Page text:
I remember asking my dad when I could wear a regular tie. A real one, like his; not the clip-on kind I’d been wearing since diapers. I grew up going to religious meetings, and although my two brothers were content with the ease of a clip-on to satisfy decorum, I wanted to dress like my dad. With a real tie. So one evening, when we were getting dressed for the meeting, I asked him.
“Do you know how to tie a tie?”
The look of stupefaction across my face elicited a smile from his, and he motioned for me to step in front of him as he was facing the mirror. Popping my collar up, he took one of his ties, draped it on my neck, and adjusted the blades a bit before giving instructions.
“OK, ready? Over, under, over, through.”
In less than ten seconds, I was wearing a tie. His hands moved like a blur. It could have been pure wizardry and I wouldn’t have been more amazed. It just seemed so…complicated.
“Want me to show you again?” Then slowly, “Over, under, over, and through.”
This time the sequence seemed more deliberate, and I was able to memorize the words, if not the steps themselves. So he left me in front of the mirror for a few minutes and finished getting the rest of the family ready while I repeated the words again and again. When he came back, I think I had a knot, but it looked more like the knot I used for my shoes.
“Let’s go. Put on your other tie, and I’ll show you again after the meeting.”
I don’t remember anything at that meeting, but I do remember looking at my dad on the stage that night, and I remember his solid brown tie, because I thought a black leather one would be pretty dope, or maybe a green square knit. All the clip-on ties I had were equilateral triangles and weirdly bulbous, but grown-up ties had organic shapes and that puckering at the bottom. Clip-on ties seemed like drawn-on mustaches, and they never fooled anybody.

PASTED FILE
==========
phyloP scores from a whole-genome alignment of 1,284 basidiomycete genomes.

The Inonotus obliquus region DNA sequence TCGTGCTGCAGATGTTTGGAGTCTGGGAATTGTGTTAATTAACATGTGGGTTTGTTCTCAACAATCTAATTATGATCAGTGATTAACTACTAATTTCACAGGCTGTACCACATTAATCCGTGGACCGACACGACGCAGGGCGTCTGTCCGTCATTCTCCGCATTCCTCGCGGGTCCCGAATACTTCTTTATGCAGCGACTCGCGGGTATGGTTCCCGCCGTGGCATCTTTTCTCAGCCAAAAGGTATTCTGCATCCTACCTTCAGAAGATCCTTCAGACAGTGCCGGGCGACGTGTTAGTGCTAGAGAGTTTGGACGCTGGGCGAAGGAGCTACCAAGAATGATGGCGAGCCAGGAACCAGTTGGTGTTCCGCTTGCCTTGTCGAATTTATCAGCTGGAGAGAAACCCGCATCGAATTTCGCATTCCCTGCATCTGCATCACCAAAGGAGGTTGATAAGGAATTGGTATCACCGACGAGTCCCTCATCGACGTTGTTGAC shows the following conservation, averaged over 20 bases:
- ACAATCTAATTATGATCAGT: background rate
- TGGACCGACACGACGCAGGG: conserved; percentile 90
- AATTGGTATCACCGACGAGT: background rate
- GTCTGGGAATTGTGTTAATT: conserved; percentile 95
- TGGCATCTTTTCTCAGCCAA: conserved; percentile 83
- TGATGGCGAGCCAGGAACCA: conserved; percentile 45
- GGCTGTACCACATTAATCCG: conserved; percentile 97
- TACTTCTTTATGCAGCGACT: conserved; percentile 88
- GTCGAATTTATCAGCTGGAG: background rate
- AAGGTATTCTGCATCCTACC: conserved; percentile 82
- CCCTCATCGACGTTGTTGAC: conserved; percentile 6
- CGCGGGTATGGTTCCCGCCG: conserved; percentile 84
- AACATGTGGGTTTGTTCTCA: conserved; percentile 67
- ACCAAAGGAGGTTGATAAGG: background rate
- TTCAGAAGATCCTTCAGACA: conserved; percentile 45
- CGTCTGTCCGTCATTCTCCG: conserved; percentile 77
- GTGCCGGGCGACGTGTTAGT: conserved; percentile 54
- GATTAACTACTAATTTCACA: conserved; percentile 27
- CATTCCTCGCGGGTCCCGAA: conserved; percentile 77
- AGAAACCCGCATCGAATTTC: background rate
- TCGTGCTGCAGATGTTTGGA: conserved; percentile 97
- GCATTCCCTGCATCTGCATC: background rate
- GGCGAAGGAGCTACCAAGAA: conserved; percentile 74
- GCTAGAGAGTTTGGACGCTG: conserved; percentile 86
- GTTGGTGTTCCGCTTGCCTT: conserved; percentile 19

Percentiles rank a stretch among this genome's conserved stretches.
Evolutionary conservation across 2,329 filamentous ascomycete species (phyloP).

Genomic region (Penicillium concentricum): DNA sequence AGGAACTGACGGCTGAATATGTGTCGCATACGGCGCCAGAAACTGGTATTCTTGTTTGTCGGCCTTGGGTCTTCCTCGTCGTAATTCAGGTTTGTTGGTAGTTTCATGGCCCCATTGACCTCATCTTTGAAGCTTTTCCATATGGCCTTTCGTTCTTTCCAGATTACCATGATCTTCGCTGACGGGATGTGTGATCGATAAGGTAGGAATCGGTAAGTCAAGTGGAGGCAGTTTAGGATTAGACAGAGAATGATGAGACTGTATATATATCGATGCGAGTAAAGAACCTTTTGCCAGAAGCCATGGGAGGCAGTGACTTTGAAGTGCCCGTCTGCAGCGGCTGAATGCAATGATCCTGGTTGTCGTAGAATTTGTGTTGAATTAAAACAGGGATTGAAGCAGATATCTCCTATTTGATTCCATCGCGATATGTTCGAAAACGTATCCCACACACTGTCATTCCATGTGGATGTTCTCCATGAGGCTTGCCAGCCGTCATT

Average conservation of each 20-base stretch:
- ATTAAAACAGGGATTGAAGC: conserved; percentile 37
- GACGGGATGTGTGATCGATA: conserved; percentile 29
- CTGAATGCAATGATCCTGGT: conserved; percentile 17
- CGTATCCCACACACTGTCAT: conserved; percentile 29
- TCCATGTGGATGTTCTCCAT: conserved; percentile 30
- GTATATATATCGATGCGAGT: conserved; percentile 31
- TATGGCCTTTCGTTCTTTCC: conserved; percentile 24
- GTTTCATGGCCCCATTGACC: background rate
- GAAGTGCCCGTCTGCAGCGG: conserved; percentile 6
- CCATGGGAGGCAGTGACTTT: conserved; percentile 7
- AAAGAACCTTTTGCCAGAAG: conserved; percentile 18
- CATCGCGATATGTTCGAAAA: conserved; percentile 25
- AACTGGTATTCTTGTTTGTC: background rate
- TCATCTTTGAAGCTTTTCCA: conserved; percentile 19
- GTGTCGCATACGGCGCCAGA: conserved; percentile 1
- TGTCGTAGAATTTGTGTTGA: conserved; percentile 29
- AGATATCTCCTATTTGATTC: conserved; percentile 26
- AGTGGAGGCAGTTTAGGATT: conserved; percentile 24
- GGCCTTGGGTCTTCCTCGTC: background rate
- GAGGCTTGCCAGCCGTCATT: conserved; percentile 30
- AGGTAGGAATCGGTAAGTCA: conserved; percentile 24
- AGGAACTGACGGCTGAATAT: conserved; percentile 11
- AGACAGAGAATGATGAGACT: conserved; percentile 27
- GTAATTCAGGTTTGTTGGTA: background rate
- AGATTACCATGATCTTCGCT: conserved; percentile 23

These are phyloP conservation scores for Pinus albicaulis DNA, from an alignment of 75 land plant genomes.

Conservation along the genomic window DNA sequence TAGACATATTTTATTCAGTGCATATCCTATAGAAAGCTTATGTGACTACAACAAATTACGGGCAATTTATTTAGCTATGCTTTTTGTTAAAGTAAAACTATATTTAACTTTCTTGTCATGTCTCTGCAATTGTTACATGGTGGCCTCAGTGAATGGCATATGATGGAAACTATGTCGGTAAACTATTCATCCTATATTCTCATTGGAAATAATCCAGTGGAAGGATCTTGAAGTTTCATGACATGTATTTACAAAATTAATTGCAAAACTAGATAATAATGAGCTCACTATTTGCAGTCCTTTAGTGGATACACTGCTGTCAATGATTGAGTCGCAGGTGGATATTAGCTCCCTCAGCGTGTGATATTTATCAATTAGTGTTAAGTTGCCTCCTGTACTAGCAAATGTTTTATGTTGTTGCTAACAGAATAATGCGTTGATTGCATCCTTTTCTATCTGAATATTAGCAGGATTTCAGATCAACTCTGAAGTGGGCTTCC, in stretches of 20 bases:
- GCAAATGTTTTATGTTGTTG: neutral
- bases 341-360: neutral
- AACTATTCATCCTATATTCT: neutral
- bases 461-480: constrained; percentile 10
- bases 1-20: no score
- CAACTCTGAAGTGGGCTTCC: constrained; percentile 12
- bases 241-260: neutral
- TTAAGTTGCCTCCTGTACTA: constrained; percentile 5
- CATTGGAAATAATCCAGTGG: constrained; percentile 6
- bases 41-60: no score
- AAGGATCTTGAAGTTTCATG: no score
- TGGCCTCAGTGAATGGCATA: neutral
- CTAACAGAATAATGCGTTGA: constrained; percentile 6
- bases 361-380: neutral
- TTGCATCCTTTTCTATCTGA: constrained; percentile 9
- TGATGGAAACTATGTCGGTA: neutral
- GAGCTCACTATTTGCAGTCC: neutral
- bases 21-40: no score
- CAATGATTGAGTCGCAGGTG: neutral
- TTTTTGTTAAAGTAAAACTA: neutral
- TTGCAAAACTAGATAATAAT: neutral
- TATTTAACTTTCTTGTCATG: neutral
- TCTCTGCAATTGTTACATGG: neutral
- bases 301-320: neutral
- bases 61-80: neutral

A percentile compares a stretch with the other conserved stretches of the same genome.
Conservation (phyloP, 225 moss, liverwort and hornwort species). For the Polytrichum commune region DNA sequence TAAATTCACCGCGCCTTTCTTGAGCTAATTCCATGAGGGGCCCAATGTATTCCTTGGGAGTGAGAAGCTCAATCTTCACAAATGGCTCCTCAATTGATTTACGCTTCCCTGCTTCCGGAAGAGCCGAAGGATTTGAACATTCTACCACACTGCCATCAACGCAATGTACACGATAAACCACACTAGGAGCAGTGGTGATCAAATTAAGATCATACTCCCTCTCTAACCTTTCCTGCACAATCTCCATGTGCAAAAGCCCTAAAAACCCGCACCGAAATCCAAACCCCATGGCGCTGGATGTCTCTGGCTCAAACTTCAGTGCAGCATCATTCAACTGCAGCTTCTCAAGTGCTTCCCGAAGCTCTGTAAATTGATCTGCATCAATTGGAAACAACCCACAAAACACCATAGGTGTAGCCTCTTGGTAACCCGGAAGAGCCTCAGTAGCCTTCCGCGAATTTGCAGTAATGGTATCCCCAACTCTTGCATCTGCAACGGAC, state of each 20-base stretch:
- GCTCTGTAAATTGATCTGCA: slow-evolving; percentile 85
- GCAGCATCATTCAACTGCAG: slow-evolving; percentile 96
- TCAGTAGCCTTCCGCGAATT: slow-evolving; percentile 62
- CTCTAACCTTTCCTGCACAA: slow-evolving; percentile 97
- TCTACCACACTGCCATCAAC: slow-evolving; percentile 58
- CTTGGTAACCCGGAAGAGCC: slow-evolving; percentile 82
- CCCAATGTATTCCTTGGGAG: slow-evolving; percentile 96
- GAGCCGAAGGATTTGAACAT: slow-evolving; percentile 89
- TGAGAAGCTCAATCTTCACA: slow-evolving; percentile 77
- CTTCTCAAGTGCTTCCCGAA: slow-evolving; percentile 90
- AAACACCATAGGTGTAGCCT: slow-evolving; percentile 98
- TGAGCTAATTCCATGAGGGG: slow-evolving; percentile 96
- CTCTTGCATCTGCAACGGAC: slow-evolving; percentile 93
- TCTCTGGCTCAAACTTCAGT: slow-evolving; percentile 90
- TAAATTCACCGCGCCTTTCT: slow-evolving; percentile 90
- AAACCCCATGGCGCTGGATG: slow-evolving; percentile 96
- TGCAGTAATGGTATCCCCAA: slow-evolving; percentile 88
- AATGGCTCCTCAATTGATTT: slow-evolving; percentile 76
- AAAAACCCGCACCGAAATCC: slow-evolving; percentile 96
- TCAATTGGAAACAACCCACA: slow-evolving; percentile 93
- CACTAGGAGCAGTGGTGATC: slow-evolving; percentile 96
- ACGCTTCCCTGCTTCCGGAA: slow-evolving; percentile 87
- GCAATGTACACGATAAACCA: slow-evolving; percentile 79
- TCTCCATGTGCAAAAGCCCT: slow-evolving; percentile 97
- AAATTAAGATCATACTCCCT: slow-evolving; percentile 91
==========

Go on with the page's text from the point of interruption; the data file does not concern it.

One thing I did remember was ties generally seemed to stop just below the belt line, and there was some coherence between lapel width and tie. Even though this was the early 80’s when fat ties were still around, the balance was more or less what you see today. Speaking of today and recent trends: you never saw the back blade longer than the front. Never. EVER. That doesn’t mean it didn’t happen. In fact it did – all the time, due to our short stature as kids. But we tucked it in our pants, and even had a name for it: the “peepee napkin.”
Later that night at home, before I took off my meeting clothes, I reminded my dad that he would show me how to tie a tie. So he got out another one, took off my clip-on, and went through the steps again.
“Over, under, over, and through. Got it?” I didn’t.
“That’s OK. We’ll do it again for the next meeting.” He loosened the tie, took it off my neck, tugged both ends, and just like THAT… The knot was gone! My dad had more style than Michael Jackson, even if he looked like Treat Williams.
I don’t remember exactly when I tied my first tie successfully, but I’ve never wondered when I needed to wear one. You just know. And I’m glad I know how. I guess I can thank my parents for that. Now that I’m older, #menswear has evolved into a fashion-y, mercurial soup of peacocking posing as creativity, but classic tailored clothing – or “meeting clothes”, as I came to call them – will always be cool to me. And more than anything else, the tie – tied correctly – makes the difference. So when the situation calls for it, do it. Do it well. Because who wants to keep dressing like a kid, when you can look like a grown-up?
Video: The Armoury
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Ottimo articolo, Peter.
this article took me back. well done!
Thanks. All credit goes to my father.
As a bespoke tailor selling custom suits in New York, I meet a lot of clients who will spend a lot of money on tailor made suit only to then skimp on the accessories. The tie is almost as important as the suit and learning how to tie a great knot is an art that every discerning gentleman of taste should know.